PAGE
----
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Expert likens concern for cicada’s vulnerability to pope’s environmental teaching


Georgi Baird | Shutterstock

John Burger - published on 05/28/21

Gene Kritsky's antennae go up every 17 years, as Brood X emerges.

In technology, 17 years is a long time, and a lot can change in that period. Just ask Gene Kritsky.

For Kritsky, the number 17 is significant. Like those of the 17-year-cycle cicadas he studies, his “antennae” start going up every 17 years.

This year, parts of the United States will see the emergence of Brood X cicadas, which have been living in the ground for 17 years. According to the website Cicada Mania, they began emerging in Tennessee on April 27. 

Seventeen years ago, Kritsky, dean of behavioral and natural sciences and a biology professor at Mount St. Joseph University in Cincinnati, asked for the public’s support in tracking Brood X cicadas, and his mode of communication was email. In the cycle before that, it was the telephone. 

In 1987, Kritsky set up a hotline for people to call in their observations. But he got so many messages it broke his answering machine. 

In 2004, his email inbox filled with cicada reports. This year, he can rely on people’s smartphones and GPS. He’s asking for public help tracking the cicadas with an app he developed called Cicada Safari, according to Catholic News Service.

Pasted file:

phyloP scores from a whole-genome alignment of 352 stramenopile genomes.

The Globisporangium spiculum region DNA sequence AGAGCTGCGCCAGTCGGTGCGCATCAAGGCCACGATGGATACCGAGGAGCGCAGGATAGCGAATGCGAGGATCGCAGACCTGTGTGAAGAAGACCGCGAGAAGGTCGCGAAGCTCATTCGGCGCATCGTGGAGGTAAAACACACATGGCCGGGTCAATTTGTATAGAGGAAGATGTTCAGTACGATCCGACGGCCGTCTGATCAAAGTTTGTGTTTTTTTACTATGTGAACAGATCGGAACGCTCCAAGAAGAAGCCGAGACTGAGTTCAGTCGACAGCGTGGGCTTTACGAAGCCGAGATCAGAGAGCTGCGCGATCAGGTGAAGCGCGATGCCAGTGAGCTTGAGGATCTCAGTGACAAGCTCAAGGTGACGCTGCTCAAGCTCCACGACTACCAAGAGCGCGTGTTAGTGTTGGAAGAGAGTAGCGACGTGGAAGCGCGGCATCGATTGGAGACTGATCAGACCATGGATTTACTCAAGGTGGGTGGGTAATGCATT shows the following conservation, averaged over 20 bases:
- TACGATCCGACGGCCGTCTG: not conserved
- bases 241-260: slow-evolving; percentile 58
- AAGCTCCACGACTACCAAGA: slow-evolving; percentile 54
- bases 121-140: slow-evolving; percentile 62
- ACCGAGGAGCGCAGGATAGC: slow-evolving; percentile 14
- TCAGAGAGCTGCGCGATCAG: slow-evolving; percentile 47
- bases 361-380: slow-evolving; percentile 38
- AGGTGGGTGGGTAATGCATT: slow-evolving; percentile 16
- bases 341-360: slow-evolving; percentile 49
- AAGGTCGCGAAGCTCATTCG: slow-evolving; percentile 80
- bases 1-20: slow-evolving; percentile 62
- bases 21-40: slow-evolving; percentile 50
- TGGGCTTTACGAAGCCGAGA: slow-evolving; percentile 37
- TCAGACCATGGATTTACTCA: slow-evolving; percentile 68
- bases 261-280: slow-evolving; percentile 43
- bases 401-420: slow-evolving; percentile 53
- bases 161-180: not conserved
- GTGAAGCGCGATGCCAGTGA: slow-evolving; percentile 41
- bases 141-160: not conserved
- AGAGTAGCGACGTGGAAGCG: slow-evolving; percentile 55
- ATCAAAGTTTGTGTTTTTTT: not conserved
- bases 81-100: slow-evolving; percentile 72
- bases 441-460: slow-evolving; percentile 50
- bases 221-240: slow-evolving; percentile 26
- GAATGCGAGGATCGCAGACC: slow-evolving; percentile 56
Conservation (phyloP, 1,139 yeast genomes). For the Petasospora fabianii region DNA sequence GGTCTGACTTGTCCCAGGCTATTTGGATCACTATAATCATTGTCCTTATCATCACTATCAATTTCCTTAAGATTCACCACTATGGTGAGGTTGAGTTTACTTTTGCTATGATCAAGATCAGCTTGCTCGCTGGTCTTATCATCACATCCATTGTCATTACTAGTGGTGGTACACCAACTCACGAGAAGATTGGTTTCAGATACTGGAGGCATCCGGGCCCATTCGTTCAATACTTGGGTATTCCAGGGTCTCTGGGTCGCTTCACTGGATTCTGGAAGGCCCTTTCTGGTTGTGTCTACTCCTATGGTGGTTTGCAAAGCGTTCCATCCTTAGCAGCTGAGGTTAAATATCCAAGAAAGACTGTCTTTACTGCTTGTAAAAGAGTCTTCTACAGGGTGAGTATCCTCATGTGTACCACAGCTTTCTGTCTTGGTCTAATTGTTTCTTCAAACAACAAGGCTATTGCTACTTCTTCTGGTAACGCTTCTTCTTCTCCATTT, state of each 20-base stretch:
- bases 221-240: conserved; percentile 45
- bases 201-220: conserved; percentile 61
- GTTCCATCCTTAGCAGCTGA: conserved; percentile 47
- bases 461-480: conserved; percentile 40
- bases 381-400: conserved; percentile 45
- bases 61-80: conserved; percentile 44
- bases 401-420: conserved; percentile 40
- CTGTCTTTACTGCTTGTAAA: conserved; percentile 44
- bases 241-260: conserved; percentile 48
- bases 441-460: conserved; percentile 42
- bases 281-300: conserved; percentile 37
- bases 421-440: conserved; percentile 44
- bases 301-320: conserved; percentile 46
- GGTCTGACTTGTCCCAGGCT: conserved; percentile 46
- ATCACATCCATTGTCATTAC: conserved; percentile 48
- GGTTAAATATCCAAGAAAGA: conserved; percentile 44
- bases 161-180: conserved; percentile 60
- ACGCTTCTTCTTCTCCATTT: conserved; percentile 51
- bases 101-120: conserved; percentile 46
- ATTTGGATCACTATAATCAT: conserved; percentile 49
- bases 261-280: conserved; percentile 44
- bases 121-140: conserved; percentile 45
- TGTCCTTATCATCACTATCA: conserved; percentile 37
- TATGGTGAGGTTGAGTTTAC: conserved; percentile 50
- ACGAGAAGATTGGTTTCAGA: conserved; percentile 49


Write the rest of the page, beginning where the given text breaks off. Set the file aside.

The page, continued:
Kritsky, who also serves as editor of the journal American Entomologist and has published five books and more than 100 papers on insect evolution, beekeeping history, Egyptology, and Charles Darwin, said that although many people have discussed the possibility of eating the insects, he’d prefer not to — not because of the taste or anything, but because they are an endangered species.

In that respect, Kritsky, who is not Catholic, respects Pope Francis’ frequently expressed concern for the environment.

Besides, there are plenty of other animals that will indulge, according to Cicada Mania.

“Cicadas provide a link in the food chain between trees and critters, which I’ll define as any animal that will eat a cicada,” says the website, which is maintained by bug enthusiast Dan Mozgai. “Critters love cicadas, and a 17-year cicada emergence is the single greatest feast of their lives. It’s like 17 years of Christmas, Thanksgiving, and birthday parties rolled into one incredible month.” The website adds:

Trees feed off the sun and nutrients in the soil, cicadas feed off the trees, critters eat cicadas, and alpha predators (wolves, foxes, bears, cats, game fish, people) eat critters. The massive release of food and energy that comes from a cicada emergence results in an explosion of critter populations, which in turn results in a boon for alpha predators as well. …

Cicadas also do the trees a service by dying and releasing a vast amount of nutrients back into the soil. When the cicadas die, it’s like dumping bags of fertilizer around the roots of the trees. The extra nutrients should result in a spurt in tree growth and seed production the following spring, which would result in an increase in tree populations (and acorns, which critters love to eat). 

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